Temur force

Temur force

Temur Control is a Force to Be Reckoned With

Temur Control is a Standard deck that some players don’t consider to be tier one, but it has been putting up really strong results lately and pushing up in popularity. Since the New Capenna Championship where the deck broke out it has remained a fixture in the format, on the back of strong Izzet based interactive cards, and the powerful top end that is Titan of Industry. We are going to be looking at the list that won the latest GGtoor event in the hands of “lilium.”

Creatures: (8)
Goldspan Dragon
Titan of Industry

Spells: (27)
Prismari Command
Voltage Surge
Expressive Iteration
Jwari Disruption
Make Disappear
Fable of the Mirror-Breaker
Fading Hope
Memory Deluge
Lands: (25)
Stormcarved Coast
Riverglide Pathway
Dreamroot Cascade
Barkchannel Pathway
Rockfall Vale
Cragcrown Pathway
Hall of Storm Giants
Otawara, Soaring City

Sideboard: (15)
Battle of Frost and Fire
Unlicensed Hearse
Koma, Cosmos Serpent
Voltage Surge
Torch Breath
Reckoner Bankbuster

This deck doesn’t ramp quickly, but it doesn’t need to. In the early game cards like Voltage Surge and Fading Hope can keep opposing creatures in check. Once you get to turn three, Fable of the Mirror-Breaker is of course present here, as well as Kolaghan’s Command, and if you are able to generate some extra treasures it’s going to be very helpful. Once Goldspan Dragon enters the battlefield this deck can start to really take over a game.

Ideally you have some treasures in play in order to cast Titan of Industry. If you have to wait until turn seven, there will be times where you don’t naturally have three green mana. This deck wants to be playing its Pathways on blue and red early in the game, as the green mana isn’t necessary until you want to cast Titan of Industry. There are also three copies of Koma, Cosmos Serpent in the sideboard, though if you bring those in it will normally mean taking out some Titan of Industry.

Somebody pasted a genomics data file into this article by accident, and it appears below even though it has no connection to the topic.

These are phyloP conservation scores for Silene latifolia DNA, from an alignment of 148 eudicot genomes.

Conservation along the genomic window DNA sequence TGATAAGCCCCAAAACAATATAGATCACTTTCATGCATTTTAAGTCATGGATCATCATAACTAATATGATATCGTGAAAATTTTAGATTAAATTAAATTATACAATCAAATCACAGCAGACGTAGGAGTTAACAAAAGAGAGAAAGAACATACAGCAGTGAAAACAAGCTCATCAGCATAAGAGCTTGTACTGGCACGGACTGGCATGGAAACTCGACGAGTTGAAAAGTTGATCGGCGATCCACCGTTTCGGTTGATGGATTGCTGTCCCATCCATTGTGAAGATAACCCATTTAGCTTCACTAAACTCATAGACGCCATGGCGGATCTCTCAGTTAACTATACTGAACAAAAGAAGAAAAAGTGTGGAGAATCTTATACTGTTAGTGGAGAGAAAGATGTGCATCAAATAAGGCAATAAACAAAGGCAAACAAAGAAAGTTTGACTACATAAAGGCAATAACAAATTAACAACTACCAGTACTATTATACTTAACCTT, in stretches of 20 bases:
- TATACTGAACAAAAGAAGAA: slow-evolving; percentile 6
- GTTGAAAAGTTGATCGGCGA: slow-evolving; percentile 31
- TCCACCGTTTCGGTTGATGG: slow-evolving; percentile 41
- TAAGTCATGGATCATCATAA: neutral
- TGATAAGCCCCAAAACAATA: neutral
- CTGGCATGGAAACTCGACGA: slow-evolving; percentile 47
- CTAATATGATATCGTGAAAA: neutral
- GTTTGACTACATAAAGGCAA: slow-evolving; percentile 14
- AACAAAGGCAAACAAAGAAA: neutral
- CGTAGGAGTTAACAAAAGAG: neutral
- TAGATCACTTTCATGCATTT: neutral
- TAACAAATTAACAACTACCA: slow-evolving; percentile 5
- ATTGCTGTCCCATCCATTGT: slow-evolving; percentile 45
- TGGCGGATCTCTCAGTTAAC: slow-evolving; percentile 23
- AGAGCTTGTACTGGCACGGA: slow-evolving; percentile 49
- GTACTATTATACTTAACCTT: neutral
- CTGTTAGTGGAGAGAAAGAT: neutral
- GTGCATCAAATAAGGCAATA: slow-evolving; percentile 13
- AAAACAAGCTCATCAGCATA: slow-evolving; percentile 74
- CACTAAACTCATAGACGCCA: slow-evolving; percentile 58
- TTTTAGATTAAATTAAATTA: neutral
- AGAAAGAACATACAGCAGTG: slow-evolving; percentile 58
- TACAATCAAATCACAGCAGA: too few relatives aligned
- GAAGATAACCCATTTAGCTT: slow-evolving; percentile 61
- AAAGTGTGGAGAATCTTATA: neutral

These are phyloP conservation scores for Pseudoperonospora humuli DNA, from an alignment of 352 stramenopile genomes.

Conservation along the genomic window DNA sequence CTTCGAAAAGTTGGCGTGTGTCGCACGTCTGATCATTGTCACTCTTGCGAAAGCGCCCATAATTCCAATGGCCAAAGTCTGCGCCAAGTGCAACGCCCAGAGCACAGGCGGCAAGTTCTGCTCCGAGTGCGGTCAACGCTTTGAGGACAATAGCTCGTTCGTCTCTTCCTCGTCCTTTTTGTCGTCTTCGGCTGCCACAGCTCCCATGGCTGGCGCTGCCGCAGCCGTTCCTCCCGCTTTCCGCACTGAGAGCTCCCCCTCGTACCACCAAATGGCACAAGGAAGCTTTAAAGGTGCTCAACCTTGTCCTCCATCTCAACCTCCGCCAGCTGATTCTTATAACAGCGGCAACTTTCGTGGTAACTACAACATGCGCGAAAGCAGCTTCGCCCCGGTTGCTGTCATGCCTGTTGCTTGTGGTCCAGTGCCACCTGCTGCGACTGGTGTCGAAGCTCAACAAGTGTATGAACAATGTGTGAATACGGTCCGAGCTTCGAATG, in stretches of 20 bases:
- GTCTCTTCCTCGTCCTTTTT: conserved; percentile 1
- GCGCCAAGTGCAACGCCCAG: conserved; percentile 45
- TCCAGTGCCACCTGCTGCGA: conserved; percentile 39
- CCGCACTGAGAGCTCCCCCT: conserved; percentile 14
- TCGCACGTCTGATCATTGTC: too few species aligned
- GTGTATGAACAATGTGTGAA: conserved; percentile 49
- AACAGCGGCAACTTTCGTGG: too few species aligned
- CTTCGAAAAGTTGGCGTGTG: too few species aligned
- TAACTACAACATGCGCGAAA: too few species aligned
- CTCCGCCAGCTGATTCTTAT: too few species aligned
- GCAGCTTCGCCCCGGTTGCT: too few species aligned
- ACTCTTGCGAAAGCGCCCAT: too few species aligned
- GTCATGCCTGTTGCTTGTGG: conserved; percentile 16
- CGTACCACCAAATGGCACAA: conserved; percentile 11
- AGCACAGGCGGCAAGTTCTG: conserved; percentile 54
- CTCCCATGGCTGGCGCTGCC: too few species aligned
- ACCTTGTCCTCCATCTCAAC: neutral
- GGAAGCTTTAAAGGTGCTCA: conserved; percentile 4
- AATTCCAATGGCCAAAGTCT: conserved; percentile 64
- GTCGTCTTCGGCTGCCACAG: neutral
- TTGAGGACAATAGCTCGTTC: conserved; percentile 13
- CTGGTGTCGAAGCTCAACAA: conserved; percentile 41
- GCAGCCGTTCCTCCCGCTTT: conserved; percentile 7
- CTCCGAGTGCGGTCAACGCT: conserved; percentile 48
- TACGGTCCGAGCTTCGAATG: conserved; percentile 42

This deck is similar in many ways to Jeskai Hinata, and some of the other flavors of Izzet in the format. You don’t need to put many win conditions in the deck. Cards like Jwari Disruption are perfect, as hitting land drops or having the option to stop an early play is exactly what the deck wants access to. While the deck already has access to Expressive Iteration, it can sideboard in Reckoner Bankbuster for slower matchups. Fading Hope for instance is a card you will want to cut against decks without a lot of creatures.

Torch Breath is interestingly a way to get Koma, Cosmos Serpent off the board, as that is a card that players should have an answer to especially in open decklist tournaments. This is because you will have perfect information in terms of the times where Torch Breath is going to be useful. For players who haven’t played a ton of Standard and are choosing what to play, I actually would recommend this deck over any of the other Izzet decks in the format. It plays out in a very straightforward way, because of the ramp element, and taking over the game with a single big creature.

Titan of Industry can be copied by Fable of the Mirror-Breaker as a way to really end the game quickly. The best way to attack Temur Control is by countering the big threats, but after sideboard cards like Reckoner Bankbuster and Koma, Cosmos Serpent mean that this deck doesn’t need to worry as much about countermagic. There actually aren’t many holes in the Temur Control deck, which is why we should expect to see a lot more of it moving forward.

Thanks for reading,

Seth Manfield

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